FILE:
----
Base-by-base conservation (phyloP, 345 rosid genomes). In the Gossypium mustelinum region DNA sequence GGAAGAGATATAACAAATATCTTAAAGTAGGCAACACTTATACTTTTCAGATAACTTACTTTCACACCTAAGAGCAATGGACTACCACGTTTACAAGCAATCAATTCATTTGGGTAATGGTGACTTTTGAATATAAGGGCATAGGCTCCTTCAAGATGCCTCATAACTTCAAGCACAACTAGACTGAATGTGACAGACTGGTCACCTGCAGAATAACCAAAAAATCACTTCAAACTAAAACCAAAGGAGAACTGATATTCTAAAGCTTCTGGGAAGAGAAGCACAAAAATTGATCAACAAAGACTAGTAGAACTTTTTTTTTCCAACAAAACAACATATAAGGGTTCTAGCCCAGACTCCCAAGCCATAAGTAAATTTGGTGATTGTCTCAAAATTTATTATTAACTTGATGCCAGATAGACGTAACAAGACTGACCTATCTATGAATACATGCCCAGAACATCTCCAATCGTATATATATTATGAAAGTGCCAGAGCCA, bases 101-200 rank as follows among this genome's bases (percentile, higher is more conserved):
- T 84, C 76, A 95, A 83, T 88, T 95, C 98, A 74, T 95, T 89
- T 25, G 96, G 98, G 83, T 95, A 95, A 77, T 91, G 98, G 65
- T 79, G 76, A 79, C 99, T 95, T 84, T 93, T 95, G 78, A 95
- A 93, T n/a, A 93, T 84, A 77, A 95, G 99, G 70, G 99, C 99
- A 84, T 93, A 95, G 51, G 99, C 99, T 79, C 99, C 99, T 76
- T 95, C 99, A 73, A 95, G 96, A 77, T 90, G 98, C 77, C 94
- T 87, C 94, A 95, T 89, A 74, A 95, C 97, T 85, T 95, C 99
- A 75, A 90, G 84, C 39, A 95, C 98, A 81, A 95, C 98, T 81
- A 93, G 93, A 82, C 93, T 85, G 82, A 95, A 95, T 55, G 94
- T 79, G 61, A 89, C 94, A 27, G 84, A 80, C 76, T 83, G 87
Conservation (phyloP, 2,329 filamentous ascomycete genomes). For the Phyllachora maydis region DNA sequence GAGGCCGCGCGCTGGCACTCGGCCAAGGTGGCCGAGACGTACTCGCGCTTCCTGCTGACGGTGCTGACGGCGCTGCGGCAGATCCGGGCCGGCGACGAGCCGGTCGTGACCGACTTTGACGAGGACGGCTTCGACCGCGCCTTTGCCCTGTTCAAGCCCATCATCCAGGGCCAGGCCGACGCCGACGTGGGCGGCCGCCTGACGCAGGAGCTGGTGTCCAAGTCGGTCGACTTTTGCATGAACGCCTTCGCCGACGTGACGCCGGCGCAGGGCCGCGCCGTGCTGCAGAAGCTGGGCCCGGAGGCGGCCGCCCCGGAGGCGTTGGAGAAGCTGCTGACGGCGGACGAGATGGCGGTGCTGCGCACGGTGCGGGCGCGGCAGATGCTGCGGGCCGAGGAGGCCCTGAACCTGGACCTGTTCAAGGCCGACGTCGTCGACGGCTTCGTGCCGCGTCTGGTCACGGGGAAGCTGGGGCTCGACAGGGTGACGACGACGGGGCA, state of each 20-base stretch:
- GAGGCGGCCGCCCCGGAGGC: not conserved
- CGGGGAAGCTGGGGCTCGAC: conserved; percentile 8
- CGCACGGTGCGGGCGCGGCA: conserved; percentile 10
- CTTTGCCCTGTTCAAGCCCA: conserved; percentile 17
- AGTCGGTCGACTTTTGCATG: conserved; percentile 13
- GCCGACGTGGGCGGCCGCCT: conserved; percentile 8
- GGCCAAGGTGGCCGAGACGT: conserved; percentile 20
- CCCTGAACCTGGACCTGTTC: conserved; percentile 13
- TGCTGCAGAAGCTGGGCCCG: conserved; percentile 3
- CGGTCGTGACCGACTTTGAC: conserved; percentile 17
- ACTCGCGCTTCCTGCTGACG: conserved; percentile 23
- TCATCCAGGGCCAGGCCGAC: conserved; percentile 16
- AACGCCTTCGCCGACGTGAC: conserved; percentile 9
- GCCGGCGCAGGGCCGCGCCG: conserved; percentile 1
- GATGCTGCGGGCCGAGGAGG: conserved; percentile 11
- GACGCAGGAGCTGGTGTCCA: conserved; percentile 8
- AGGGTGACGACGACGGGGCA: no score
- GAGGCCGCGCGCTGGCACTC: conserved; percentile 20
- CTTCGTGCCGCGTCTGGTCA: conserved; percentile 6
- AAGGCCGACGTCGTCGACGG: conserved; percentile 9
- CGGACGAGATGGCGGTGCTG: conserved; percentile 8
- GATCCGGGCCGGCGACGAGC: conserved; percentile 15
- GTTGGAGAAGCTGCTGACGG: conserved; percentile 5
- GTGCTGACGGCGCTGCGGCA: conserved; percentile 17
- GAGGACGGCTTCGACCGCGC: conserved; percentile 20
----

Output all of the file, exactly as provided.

Base-by-base conservation (phyloP, 345 rosid genomes). In the Gossypium mustelinum region DNA sequence GGAAGAGATATAACAAATATCTTAAAGTAGGCAACACTTATACTTTTCAGATAACTTACTTTCACACCTAAGAGCAATGGACTACCACGTTTACAAGCAATCAATTCATTTGGGTAATGGTGACTTTTGAATATAAGGGCATAGGCTCCTTCAAGATGCCTCATAACTTCAAGCACAACTAGACTGAATGTGACAGACTGGTCACCTGCAGAATAACCAAAAAATCACTTCAAACTAAAACCAAAGGAGAACTGATATTCTAAAGCTTCTGGGAAGAGAAGCACAAAAATTGATCAACAAAGACTAGTAGAACTTTTTTTTTCCAACAAAACAACATATAAGGGTTCTAGCCCAGACTCCCAAGCCATAAGTAAATTTGGTGATTGTCTCAAAATTTATTATTAACTTGATGCCAGATAGACGTAACAAGACTGACCTATCTATGAATACATGCCCAGAACATCTCCAATCGTATATATATTATGAAAGTGCCAGAGCCA, bases 101-200 rank as follows among this genome's bases (percentile, higher is more conserved):
- T 84, C 76, A 95, A 83, T 88, T 95, C 98, A 74, T 95, T 89
- T 25, G 96, G 98, G 83, T 95, A 95, A 77, T 91, G 98, G 65
- T 79, G 76, A 79, C 99, T 95, T 84, T 93, T 95, G 78, A 95
- A 93, T n/a, A 93, T 84, A 77, A 95, G 99, G 70, G 99, C 99
- A 84, T 93, A 95, G 51, G 99, C 99, T 79, C 99, C 99, T 76
- T 95, C 99, A 73, A 95, G 96, A 77, T 90, G 98, C 77, C 94
- T 87, C 94, A 95, T 89, A 74, A 95, C 97, T 85, T 95, C 99
- A 75, A 90, G 84, C 39, A 95, C 98, A 81, A 95, C 98, T 81
- A 93, G 93, A 82, C 93, T 85, G 82, A 95, A 95, T 55, G 94
- T 79, G 61, A 89, C 94, A 27, G 84, A 80, C 76, T 83, G 87
Conservation (phyloP, 2,329 filamentous ascomycete genomes). For the Phyllachora maydis region DNA sequence GAGGCCGCGCGCTGGCACTCGGCCAAGGTGGCCGAGACGTACTCGCGCTTCCTGCTGACGGTGCTGACGGCGCTGCGGCAGATCCGGGCCGGCGACGAGCCGGTCGTGACCGACTTTGACGAGGACGGCTTCGACCGCGCCTTTGCCCTGTTCAAGCCCATCATCCAGGGCCAGGCCGACGCCGACGTGGGCGGCCGCCTGACGCAGGAGCTGGTGTCCAAGTCGGTCGACTTTTGCATGAACGCCTTCGCCGACGTGACGCCGGCGCAGGGCCGCGCCGTGCTGCAGAAGCTGGGCCCGGAGGCGGCCGCCCCGGAGGCGTTGGAGAAGCTGCTGACGGCGGACGAGATGGCGGTGCTGCGCACGGTGCGGGCGCGGCAGATGCTGCGGGCCGAGGAGGCCCTGAACCTGGACCTGTTCAAGGCCGACGTCGTCGACGGCTTCGTGCCGCGTCTGGTCACGGGGAAGCTGGGGCTCGACAGGGTGACGACGACGGGGCA, state of each 20-base stretch:
- GAGGCGGCCGCCCCGGAGGC: not conserved
- CGGGGAAGCTGGGGCTCGAC: conserved; percentile 8
- CGCACGGTGCGGGCGCGGCA: conserved; percentile 10
- CTTTGCCCTGTTCAAGCCCA: conserved; percentile 17
- AGTCGGTCGACTTTTGCATG: conserved; percentile 13
- GCCGACGTGGGCGGCCGCCT: conserved; percentile 8
- GGCCAAGGTGGCCGAGACGT: conserved; percentile 20
- CCCTGAACCTGGACCTGTTC: conserved; percentile 13
- TGCTGCAGAAGCTGGGCCCG: conserved; percentile 3
- CGGTCGTGACCGACTTTGAC: conserved; percentile 17
- ACTCGCGCTTCCTGCTGACG: conserved; percentile 23
- TCATCCAGGGCCAGGCCGAC: conserved; percentile 16
- AACGCCTTCGCCGACGTGAC: conserved; percentile 9
- GCCGGCGCAGGGCCGCGCCG: conserved; percentile 1
- GATGCTGCGGGCCGAGGAGG: conserved; percentile 11
- GACGCAGGAGCTGGTGTCCA: conserved; percentile 8
- AGGGTGACGACGACGGGGCA: no score
- GAGGCCGCGCGCTGGCACTC: conserved; percentile 20
- CTTCGTGCCGCGTCTGGTCA: conserved; percentile 6
- AAGGCCGACGTCGTCGACGG: conserved; percentile 9
- CGGACGAGATGGCGGTGCTG: conserved; percentile 8
- GATCCGGGCCGGCGACGAGC: conserved; percentile 15
- GTTGGAGAAGCTGCTGACGG: conserved; percentile 5
- GTGCTGACGGCGCTGCGGCA: conserved; percentile 17
- GAGGACGGCTTCGACCGCGC: conserved; percentile 20